Not launching Android, and risking Microsoft coming to prominence (after all Apple is not going to pump out $200 smartphones) in the smartphone space could very easily have killed Google in the long run as the world moves towards mobile. Likewise, it's the very reason, MS is now trying desperately to up its game in the smartphone world, to the point where they are willing to pay billions to Nokia to adopt their OS, or to sue every Android OEM to try and force Android to become uncompetitive on cost. They are getting desperate because Google is now becoming the dominant service provider on the mobile web.
post #37 of 45
Quote:
Originally Posted by habi View Post

Have you not seen the probable case of Googles willfull infringement java that Oracle is pursuing?!?! Do you live in a box??? Every bit of android applications run on this so called java virtual machine which seems to be quite copied and reverse enginered from Sun/Oracle bytecode/binaries. Willfull infringement = triple damages. The evidence looks very good on Oracles behalf. And Googles alternatives seem quite desperate.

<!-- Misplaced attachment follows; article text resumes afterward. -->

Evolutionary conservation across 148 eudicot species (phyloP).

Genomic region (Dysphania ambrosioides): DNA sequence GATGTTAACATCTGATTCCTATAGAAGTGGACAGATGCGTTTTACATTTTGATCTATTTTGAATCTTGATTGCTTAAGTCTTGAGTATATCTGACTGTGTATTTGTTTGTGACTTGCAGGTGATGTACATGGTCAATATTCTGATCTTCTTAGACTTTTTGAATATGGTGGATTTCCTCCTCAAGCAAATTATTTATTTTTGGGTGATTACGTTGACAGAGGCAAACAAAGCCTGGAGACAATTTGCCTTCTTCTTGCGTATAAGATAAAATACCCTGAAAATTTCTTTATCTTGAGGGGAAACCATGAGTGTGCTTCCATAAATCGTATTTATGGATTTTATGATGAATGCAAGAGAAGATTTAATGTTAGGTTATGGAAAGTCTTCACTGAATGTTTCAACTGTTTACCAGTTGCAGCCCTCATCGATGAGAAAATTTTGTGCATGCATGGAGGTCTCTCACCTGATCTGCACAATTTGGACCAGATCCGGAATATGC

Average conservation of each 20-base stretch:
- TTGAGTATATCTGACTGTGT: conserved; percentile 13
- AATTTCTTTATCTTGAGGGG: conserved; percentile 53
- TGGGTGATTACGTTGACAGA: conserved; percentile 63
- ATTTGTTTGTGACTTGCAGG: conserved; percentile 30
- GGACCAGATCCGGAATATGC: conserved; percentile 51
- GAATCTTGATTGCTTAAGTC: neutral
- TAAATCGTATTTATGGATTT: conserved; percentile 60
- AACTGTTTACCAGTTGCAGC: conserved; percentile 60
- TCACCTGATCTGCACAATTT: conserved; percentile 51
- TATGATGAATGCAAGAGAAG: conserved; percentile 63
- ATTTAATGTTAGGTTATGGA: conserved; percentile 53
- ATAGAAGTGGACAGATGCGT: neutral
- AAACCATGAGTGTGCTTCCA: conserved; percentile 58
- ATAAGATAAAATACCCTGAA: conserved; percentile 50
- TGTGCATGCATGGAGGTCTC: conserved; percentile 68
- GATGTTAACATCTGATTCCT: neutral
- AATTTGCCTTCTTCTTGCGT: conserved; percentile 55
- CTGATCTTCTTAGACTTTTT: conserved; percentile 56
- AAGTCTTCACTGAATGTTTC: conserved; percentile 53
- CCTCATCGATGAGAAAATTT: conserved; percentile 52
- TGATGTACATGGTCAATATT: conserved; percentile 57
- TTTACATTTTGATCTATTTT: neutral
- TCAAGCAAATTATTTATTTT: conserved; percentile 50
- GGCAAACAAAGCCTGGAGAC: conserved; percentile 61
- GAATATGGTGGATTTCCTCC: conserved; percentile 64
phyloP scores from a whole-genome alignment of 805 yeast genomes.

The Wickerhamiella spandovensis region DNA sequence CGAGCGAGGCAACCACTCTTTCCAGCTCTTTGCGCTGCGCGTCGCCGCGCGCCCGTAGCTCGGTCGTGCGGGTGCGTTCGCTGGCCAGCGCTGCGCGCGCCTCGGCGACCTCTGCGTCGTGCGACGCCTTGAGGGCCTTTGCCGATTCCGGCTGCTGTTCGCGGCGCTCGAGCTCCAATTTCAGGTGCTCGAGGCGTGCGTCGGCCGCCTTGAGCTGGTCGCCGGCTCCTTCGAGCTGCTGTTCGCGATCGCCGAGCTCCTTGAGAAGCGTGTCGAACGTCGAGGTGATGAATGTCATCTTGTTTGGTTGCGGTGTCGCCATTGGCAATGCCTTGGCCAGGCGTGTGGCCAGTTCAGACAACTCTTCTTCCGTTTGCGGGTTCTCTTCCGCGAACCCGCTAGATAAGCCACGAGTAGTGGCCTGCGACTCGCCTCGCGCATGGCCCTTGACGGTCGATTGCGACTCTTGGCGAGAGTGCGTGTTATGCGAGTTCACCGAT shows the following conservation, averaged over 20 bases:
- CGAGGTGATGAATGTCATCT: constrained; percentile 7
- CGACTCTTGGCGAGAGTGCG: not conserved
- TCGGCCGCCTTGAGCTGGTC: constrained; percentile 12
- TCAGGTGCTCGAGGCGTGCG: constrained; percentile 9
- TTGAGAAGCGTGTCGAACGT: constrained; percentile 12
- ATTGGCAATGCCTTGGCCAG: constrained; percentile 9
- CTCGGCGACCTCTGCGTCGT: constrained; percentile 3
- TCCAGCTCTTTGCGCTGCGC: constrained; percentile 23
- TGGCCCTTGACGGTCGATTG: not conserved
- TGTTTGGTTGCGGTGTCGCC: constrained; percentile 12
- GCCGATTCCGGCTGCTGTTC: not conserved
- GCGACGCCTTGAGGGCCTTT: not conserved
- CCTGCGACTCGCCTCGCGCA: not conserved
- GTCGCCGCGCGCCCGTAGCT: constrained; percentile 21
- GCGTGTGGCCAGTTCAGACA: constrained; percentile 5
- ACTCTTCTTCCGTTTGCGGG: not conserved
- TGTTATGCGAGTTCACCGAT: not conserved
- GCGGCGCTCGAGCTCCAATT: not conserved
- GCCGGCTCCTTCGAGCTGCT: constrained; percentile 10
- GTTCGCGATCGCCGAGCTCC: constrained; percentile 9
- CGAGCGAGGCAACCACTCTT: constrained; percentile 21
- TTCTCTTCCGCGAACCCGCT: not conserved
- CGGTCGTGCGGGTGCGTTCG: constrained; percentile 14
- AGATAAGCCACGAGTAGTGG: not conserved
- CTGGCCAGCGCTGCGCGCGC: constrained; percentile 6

I'm not saying Google's going to win, but the idea that Oracle is going to have the kind of success with this suit that they intended from the start is clearly a flawed idea.

Read this:

http://www.groklaw.net/article.php?s...10907141407472 (it really is a worthwhile read if you have even a mild interest in programming)

It's quite easy to see that there clearly are holes in Oracle's logic. And that Google's apparent infringment (if there is any...innocent until proven guilty and all that) is not anywhere close to what Oracle suggested.